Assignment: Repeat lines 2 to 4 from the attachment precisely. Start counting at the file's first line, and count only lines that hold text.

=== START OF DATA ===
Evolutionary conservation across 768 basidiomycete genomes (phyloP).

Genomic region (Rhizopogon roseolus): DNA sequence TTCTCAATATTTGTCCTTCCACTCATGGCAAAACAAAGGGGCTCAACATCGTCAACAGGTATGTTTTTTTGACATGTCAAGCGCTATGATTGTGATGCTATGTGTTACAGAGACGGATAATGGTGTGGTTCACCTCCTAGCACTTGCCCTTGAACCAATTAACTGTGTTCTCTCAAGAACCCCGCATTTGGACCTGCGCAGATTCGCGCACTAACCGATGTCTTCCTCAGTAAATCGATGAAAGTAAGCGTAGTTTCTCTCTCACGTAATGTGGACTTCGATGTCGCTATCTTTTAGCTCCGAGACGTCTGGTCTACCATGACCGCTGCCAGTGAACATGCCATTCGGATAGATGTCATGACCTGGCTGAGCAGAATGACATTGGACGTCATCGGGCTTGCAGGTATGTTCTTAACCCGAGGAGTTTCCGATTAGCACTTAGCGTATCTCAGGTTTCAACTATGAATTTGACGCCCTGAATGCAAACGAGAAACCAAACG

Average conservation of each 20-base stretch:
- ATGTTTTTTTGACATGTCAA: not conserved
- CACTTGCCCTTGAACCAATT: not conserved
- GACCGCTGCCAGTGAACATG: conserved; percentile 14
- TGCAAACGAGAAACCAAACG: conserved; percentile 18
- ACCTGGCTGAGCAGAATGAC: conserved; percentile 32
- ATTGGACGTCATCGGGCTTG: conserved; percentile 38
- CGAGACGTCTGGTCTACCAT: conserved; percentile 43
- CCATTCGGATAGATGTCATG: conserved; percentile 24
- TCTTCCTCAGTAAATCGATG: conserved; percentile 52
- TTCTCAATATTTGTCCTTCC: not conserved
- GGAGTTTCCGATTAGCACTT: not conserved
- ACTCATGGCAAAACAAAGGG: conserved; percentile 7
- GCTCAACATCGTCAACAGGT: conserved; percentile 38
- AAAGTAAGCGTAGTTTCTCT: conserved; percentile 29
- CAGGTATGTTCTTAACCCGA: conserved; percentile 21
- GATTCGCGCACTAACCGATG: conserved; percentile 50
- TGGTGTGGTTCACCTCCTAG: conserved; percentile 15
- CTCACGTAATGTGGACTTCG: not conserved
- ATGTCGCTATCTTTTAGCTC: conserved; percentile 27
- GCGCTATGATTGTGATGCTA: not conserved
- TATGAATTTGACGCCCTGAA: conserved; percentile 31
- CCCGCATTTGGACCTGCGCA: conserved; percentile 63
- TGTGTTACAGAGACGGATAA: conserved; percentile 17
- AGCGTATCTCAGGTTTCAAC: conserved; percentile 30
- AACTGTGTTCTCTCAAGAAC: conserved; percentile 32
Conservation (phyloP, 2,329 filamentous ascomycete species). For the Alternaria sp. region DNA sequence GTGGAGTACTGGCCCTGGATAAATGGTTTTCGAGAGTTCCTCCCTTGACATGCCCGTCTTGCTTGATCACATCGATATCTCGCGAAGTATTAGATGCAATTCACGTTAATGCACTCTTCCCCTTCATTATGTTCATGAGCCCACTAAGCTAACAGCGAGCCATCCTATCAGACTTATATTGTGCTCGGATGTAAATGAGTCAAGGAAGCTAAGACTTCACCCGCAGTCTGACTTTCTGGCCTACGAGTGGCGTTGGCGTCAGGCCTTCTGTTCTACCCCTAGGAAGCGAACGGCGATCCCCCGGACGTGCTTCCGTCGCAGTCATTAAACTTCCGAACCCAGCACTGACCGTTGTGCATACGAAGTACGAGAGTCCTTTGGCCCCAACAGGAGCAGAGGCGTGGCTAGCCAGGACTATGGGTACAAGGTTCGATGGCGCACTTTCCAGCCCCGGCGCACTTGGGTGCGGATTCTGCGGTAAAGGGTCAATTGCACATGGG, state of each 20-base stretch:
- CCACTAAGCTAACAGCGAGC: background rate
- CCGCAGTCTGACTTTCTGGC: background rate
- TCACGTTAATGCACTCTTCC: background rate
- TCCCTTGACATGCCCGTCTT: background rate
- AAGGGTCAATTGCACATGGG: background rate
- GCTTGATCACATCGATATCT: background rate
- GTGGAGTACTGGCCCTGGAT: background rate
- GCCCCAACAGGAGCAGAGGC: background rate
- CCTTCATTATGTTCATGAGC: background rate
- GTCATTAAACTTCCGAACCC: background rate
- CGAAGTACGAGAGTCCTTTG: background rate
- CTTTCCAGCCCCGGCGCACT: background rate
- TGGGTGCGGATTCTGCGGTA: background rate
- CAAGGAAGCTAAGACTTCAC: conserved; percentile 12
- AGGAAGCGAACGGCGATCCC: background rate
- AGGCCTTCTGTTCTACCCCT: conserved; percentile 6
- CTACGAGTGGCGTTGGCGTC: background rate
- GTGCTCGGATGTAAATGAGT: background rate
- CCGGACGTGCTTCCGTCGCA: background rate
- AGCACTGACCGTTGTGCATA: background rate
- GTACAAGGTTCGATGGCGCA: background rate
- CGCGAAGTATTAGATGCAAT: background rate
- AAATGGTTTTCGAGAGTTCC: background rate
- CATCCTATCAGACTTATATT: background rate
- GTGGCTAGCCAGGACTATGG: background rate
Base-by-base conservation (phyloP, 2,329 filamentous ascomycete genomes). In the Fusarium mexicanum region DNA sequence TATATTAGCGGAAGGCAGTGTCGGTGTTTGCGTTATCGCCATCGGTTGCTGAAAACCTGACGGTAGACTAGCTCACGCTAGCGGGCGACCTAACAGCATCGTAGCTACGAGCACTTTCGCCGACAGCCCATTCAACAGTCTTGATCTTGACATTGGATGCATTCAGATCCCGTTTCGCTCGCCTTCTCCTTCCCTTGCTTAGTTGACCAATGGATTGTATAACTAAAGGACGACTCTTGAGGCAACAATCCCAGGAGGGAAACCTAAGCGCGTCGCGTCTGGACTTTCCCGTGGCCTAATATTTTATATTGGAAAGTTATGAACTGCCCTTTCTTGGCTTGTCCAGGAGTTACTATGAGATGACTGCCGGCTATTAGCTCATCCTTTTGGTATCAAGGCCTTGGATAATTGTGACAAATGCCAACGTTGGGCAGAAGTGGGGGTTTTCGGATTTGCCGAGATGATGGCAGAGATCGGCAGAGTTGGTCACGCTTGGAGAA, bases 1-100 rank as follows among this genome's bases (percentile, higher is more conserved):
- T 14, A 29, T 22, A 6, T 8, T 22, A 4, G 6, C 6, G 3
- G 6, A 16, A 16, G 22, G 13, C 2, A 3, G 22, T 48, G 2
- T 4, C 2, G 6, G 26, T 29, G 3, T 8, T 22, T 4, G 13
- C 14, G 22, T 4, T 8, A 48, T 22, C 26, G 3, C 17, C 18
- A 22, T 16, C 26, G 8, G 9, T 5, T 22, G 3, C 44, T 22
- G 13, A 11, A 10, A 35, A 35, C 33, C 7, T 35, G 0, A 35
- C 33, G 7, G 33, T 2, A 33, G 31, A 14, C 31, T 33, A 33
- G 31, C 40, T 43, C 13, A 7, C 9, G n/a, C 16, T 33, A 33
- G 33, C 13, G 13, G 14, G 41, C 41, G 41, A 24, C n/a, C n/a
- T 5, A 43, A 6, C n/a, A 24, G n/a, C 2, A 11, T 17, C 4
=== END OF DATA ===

Genomic region (Rhizopogon roseolus): DNA sequence TTCTCAATATTTGTCCTTCCACTCATGGCAAAACAAAGGGGCTCAACATCGTCAACAGGTATGTTTTTTTGACATGTCAAGCGCTATGATTGTGATGCTATGTGTTACAGAGACGGATAATGGTGTGGTTCACCTCCTAGCACTTGCCCTTGAACCAATTAACTGTGTTCTCTCAAGAACCCCGCATTTGGACCTGCGCAGATTCGCGCACTAACCGATGTCTTCCTCAGTAAATCGATGAAAGTAAGCGTAGTTTCTCTCTCACGTAATGTGGACTTCGATGTCGCTATCTTTTAGCTCCGAGACGTCTGGTCTACCATGACCGCTGCCAGTGAACATGCCATTCGGATAGATGTCATGACCTGGCTGAGCAGAATGACATTGGACGTCATCGGGCTTGCAGGTATGTTCTTAACCCGAGGAGTTTCCGATTAGCACTTAGCGTATCTCAGGTTTCAACTATGAATTTGACGCCCTGAATGCAAACGAGAAACCAAACG

Average conservation of each 20-base stretch:
- ATGTTTTTTTGACATGTCAA: not conserved